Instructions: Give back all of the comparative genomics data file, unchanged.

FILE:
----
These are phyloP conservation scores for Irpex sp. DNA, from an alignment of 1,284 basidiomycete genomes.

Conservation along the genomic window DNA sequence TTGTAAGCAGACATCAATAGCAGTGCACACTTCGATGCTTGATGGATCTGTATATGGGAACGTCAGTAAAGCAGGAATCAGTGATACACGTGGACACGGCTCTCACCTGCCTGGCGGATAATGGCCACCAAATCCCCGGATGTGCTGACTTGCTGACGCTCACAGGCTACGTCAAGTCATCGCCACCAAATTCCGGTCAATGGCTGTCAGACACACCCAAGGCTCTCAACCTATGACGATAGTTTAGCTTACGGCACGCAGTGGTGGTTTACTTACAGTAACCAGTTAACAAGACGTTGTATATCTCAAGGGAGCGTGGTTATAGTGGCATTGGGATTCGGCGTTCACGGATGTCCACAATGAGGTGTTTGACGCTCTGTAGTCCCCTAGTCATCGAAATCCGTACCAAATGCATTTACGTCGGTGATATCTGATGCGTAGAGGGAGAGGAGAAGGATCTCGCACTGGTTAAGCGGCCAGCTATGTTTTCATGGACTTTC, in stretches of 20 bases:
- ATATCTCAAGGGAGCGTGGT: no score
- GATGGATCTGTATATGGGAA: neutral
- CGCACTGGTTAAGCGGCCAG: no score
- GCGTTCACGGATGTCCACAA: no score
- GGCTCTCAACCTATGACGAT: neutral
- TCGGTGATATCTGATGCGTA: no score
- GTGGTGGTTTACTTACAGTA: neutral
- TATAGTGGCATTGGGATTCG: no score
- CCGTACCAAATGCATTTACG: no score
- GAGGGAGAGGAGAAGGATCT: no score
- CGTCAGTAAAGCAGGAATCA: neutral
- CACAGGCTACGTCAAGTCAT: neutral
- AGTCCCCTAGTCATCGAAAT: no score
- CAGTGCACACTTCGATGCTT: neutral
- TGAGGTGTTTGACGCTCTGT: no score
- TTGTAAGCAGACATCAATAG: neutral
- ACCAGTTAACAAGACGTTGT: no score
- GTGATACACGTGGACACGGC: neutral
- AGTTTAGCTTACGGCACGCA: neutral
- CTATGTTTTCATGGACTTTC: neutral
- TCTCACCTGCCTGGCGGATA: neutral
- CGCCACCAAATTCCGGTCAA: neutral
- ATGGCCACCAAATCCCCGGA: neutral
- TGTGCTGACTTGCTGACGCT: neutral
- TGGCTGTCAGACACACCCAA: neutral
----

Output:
These are phyloP conservation scores for Irpex sp. DNA, from an alignment of 1,284 basidiomycete genomes.

Conservation along the genomic window DNA sequence TTGTAAGCAGACATCAATAGCAGTGCACACTTCGATGCTTGATGGATCTGTATATGGGAACGTCAGTAAAGCAGGAATCAGTGATACACGTGGACACGGCTCTCACCTGCCTGGCGGATAATGGCCACCAAATCCCCGGATGTGCTGACTTGCTGACGCTCACAGGCTACGTCAAGTCATCGCCACCAAATTCCGGTCAATGGCTGTCAGACACACCCAAGGCTCTCAACCTATGACGATAGTTTAGCTTACGGCACGCAGTGGTGGTTTACTTACAGTAACCAGTTAACAAGACGTTGTATATCTCAAGGGAGCGTGGTTATAGTGGCATTGGGATTCGGCGTTCACGGATGTCCACAATGAGGTGTTTGACGCTCTGTAGTCCCCTAGTCATCGAAATCCGTACCAAATGCATTTACGTCGGTGATATCTGATGCGTAGAGGGAGAGGAGAAGGATCTCGCACTGGTTAAGCGGCCAGCTATGTTTTCATGGACTTTC, in stretches of 20 bases:
- ATATCTCAAGGGAGCGTGGT: no score
- GATGGATCTGTATATGGGAA: neutral
- CGCACTGGTTAAGCGGCCAG: no score
- GCGTTCACGGATGTCCACAA: no score
- GGCTCTCAACCTATGACGAT: neutral
- TCGGTGATATCTGATGCGTA: no score
- GTGGTGGTTTACTTACAGTA: neutral
- TATAGTGGCATTGGGATTCG: no score
- CCGTACCAAATGCATTTACG: no score
- GAGGGAGAGGAGAAGGATCT: no score
- CGTCAGTAAAGCAGGAATCA: neutral
- CACAGGCTACGTCAAGTCAT: neutral
- AGTCCCCTAGTCATCGAAAT: no score
- CAGTGCACACTTCGATGCTT: neutral
- TGAGGTGTTTGACGCTCTGT: no score
- TTGTAAGCAGACATCAATAG: neutral
- ACCAGTTAACAAGACGTTGT: no score
- GTGATACACGTGGACACGGC: neutral
- AGTTTAGCTTACGGCACGCA: neutral
- CTATGTTTTCATGGACTTTC: neutral
- TCTCACCTGCCTGGCGGATA: neutral
- CGCCACCAAATTCCGGTCAA: neutral
- ATGGCCACCAAATCCCCGGA: neutral
- TGTGCTGACTTGCTGACGCT: neutral
- TGGCTGTCAGACACACCCAA: neutral